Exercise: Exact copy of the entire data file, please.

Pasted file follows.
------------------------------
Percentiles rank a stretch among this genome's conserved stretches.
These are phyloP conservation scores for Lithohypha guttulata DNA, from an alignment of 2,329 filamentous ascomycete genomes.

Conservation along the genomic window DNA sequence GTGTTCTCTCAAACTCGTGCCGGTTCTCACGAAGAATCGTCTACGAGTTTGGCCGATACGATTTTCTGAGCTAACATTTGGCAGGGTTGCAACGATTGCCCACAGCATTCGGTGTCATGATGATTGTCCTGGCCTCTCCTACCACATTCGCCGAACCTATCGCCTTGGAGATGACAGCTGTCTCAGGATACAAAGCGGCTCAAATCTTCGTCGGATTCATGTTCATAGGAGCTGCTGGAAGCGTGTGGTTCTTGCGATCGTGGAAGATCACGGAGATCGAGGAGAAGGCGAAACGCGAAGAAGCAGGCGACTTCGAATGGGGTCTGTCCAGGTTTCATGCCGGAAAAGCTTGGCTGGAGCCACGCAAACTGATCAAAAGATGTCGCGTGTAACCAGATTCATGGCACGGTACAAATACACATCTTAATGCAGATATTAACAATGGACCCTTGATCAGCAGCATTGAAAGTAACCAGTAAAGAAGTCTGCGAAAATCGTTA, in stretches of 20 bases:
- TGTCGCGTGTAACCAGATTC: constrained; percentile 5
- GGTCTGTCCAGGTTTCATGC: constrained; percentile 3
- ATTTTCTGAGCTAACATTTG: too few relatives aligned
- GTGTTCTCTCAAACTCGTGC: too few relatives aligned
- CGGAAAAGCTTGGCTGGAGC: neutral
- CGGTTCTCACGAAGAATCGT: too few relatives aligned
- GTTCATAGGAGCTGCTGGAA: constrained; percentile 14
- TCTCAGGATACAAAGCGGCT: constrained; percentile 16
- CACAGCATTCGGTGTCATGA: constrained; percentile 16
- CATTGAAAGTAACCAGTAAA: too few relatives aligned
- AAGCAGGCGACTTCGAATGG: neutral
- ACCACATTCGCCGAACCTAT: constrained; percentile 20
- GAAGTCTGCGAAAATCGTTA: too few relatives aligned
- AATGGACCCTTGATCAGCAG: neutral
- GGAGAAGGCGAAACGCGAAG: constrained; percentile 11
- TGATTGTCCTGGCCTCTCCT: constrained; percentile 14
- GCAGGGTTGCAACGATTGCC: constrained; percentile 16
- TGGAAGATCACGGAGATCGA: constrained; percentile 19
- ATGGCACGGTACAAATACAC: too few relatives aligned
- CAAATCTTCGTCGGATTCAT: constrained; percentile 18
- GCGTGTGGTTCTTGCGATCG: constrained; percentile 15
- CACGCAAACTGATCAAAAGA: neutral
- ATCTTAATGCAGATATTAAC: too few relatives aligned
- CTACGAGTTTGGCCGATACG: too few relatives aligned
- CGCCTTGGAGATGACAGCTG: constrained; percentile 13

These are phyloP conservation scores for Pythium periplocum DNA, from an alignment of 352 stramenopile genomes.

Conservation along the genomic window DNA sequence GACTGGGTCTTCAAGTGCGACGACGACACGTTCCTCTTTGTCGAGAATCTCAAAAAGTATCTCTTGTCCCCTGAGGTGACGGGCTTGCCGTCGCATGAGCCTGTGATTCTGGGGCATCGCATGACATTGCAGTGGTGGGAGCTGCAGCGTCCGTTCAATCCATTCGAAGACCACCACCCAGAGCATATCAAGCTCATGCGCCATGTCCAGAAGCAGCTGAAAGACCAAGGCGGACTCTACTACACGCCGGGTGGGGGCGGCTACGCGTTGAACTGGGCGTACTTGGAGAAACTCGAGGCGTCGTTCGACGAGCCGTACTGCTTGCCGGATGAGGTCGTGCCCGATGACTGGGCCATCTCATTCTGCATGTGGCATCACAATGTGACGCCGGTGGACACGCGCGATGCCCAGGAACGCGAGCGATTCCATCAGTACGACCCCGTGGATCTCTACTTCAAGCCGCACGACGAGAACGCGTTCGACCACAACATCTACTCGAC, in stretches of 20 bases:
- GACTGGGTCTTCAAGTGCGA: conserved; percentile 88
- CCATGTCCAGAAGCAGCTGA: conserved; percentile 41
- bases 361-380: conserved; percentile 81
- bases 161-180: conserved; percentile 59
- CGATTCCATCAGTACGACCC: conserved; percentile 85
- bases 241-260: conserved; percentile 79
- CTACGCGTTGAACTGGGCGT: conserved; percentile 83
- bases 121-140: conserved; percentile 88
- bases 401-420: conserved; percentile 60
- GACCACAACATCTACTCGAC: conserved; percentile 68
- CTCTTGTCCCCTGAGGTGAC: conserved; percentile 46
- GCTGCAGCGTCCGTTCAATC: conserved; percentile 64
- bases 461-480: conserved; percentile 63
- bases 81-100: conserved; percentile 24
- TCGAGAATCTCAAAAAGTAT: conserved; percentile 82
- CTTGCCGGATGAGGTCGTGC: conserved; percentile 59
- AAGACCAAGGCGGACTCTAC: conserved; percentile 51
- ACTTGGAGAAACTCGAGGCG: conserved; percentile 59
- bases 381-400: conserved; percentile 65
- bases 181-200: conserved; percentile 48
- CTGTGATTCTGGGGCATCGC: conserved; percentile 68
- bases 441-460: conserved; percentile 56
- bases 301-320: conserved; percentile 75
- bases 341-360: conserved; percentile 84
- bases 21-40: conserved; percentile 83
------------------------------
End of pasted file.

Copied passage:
Percentiles rank a stretch among this genome's conserved stretches.
These are phyloP conservation scores for Lithohypha guttulata DNA, from an alignment of 2,329 filamentous ascomycete genomes.

Conservation along the genomic window DNA sequence GTGTTCTCTCAAACTCGTGCCGGTTCTCACGAAGAATCGTCTACGAGTTTGGCCGATACGATTTTCTGAGCTAACATTTGGCAGGGTTGCAACGATTGCCCACAGCATTCGGTGTCATGATGATTGTCCTGGCCTCTCCTACCACATTCGCCGAACCTATCGCCTTGGAGATGACAGCTGTCTCAGGATACAAAGCGGCTCAAATCTTCGTCGGATTCATGTTCATAGGAGCTGCTGGAAGCGTGTGGTTCTTGCGATCGTGGAAGATCACGGAGATCGAGGAGAAGGCGAAACGCGAAGAAGCAGGCGACTTCGAATGGGGTCTGTCCAGGTTTCATGCCGGAAAAGCTTGGCTGGAGCCACGCAAACTGATCAAAAGATGTCGCGTGTAACCAGATTCATGGCACGGTACAAATACACATCTTAATGCAGATATTAACAATGGACCCTTGATCAGCAGCATTGAAAGTAACCAGTAAAGAAGTCTGCGAAAATCGTTA, in stretches of 20 bases:
- TGTCGCGTGTAACCAGATTC: constrained; percentile 5
- GGTCTGTCCAGGTTTCATGC: constrained; percentile 3
- ATTTTCTGAGCTAACATTTG: too few relatives aligned
- GTGTTCTCTCAAACTCGTGC: too few relatives aligned
- CGGAAAAGCTTGGCTGGAGC: neutral
- CGGTTCTCACGAAGAATCGT: too few relatives aligned
- GTTCATAGGAGCTGCTGGAA: constrained; percentile 14
- TCTCAGGATACAAAGCGGCT: constrained; percentile 16
- CACAGCATTCGGTGTCATGA: constrained; percentile 16
- CATTGAAAGTAACCAGTAAA: too few relatives aligned
- AAGCAGGCGACTTCGAATGG: neutral
- ACCACATTCGCCGAACCTAT: constrained; percentile 20
- GAAGTCTGCGAAAATCGTTA: too few relatives aligned
- AATGGACCCTTGATCAGCAG: neutral
- GGAGAAGGCGAAACGCGAAG: constrained; percentile 11
- TGATTGTCCTGGCCTCTCCT: constrained; percentile 14
- GCAGGGTTGCAACGATTGCC: constrained; percentile 16
- TGGAAGATCACGGAGATCGA: constrained; percentile 19
- ATGGCACGGTACAAATACAC: too few relatives aligned
- CAAATCTTCGTCGGATTCAT: constrained; percentile 18
- GCGTGTGGTTCTTGCGATCG: constrained; percentile 15
- CACGCAAACTGATCAAAAGA: neutral
- ATCTTAATGCAGATATTAAC: too few relatives aligned
- CTACGAGTTTGGCCGATACG: too few relatives aligned
- CGCCTTGGAGATGACAGCTG: constrained; percentile 13

These are phyloP conservation scores for Pythium periplocum DNA, from an alignment of 352 stramenopile genomes.

Conservation along the genomic window DNA sequence GACTGGGTCTTCAAGTGCGACGACGACACGTTCCTCTTTGTCGAGAATCTCAAAAAGTATCTCTTGTCCCCTGAGGTGACGGGCTTGCCGTCGCATGAGCCTGTGATTCTGGGGCATCGCATGACATTGCAGTGGTGGGAGCTGCAGCGTCCGTTCAATCCATTCGAAGACCACCACCCAGAGCATATCAAGCTCATGCGCCATGTCCAGAAGCAGCTGAAAGACCAAGGCGGACTCTACTACACGCCGGGTGGGGGCGGCTACGCGTTGAACTGGGCGTACTTGGAGAAACTCGAGGCGTCGTTCGACGAGCCGTACTGCTTGCCGGATGAGGTCGTGCCCGATGACTGGGCCATCTCATTCTGCATGTGGCATCACAATGTGACGCCGGTGGACACGCGCGATGCCCAGGAACGCGAGCGATTCCATCAGTACGACCCCGTGGATCTCTACTTCAAGCCGCACGACGAGAACGCGTTCGACCACAACATCTACTCGAC, in stretches of 20 bases:
- GACTGGGTCTTCAAGTGCGA: conserved; percentile 88
- CCATGTCCAGAAGCAGCTGA: conserved; percentile 41
- bases 361-380: conserved; percentile 81
- bases 161-180: conserved; percentile 59
- CGATTCCATCAGTACGACCC: conserved; percentile 85
- bases 241-260: conserved; percentile 79
- CTACGCGTTGAACTGGGCGT: conserved; percentile 83
- bases 121-140: conserved; percentile 88
- bases 401-420: conserved; percentile 60
- GACCACAACATCTACTCGAC: conserved; percentile 68
- CTCTTGTCCCCTGAGGTGAC: conserved; percentile 46
- GCTGCAGCGTCCGTTCAATC: conserved; percentile 64
- bases 461-480: conserved; percentile 63
- bases 81-100: conserved; percentile 24
- TCGAGAATCTCAAAAAGTAT: conserved; percentile 82
- CTTGCCGGATGAGGTCGTGC: conserved; percentile 59
- AAGACCAAGGCGGACTCTAC: conserved; percentile 51
- ACTTGGAGAAACTCGAGGCG: conserved; percentile 59
- bases 381-400: conserved; percentile 65
- bases 181-200: conserved; percentile 48
- CTGTGATTCTGGGGCATCGC: conserved; percentile 68
- bases 441-460: conserved; percentile 56
- bases 301-320: conserved; percentile 75
- bases 341-360: conserved; percentile 84
- bases 21-40: conserved; percentile 83